If you haven't signed up filter strips or waterways in Indiana's first Conservation Reserve Enhancement Program signup, there's still time. It's a continuous sign-up, notes Gail Peas, a conservation specialist with the Indiana Farm Service Agency.
Landowners in parts of 29 counties are eligible. Watersheds where farmers and landowners can apply for funding include the Tippecanoe, Upper White River and Highland/Pigeon watersheds.
Indiana did not have any CREP funding until a program came together about one year ago. The hold up in the past was lack of state funding. It's a cost-share program whereby the federal government kicks in a healthy portion of the payments and incentives, but the state must obligate funds to share in the cost. Until Becky Skillman and the Daniels administration became involved, the pieces simply didn't fit together to guide the legislature into finding the necessary funding to make CREP a reality.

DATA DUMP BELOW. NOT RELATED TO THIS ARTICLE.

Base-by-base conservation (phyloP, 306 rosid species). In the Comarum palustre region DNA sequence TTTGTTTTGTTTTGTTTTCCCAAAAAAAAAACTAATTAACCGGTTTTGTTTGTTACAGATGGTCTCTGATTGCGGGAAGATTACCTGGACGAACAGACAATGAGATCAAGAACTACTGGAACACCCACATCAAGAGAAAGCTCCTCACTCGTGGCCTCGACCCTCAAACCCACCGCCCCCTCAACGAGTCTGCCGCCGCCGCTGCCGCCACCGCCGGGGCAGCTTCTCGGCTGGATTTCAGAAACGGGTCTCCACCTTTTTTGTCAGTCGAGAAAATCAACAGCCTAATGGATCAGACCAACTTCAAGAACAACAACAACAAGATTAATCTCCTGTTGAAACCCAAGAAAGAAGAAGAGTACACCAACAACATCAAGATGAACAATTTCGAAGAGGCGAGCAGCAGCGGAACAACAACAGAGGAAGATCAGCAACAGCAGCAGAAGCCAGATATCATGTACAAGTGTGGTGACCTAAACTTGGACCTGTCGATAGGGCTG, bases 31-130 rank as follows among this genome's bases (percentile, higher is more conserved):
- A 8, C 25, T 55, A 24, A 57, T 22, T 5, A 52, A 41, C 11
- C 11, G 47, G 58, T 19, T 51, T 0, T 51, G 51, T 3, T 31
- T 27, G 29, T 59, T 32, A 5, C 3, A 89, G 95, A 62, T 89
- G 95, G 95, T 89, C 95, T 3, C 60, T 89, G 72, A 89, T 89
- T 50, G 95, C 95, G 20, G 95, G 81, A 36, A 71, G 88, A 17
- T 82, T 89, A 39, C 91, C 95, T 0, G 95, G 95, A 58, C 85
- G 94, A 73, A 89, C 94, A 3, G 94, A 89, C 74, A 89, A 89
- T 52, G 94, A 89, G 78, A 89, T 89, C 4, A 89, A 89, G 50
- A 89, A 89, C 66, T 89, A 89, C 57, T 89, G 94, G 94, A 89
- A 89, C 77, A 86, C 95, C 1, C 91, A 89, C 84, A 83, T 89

The big advantage is extra incentive funding for CREP, plus a special one-time state incentive. Even the Nature Conservancy is willing to get into the act if someone is willing to commit to a permanent conservation easement on the land. Such an easement would restrict how the land could be utilized in the future. In return, this privately-funded group would provide additional, one-time money for someone enrolling in CREP.
Interest has been brisk, Peas reports. So far about 400 contracts for Indiana CREP projects have been awarded. Another 1,000 are "obligated," meaning they will be accepted and funded. Staff simply haven't had time to dot "I"s and cross "T"s to officially award contracts for those projects, Peas observes.
Whether more CREP projects come along soon, or whether the existing one is expanded, depends largely upon state funding, Peas reports. There is no lack of interest and there are hints of future CREP projects in the wind. But it won't happen unless the state agrees to provide additional funding, she concludes.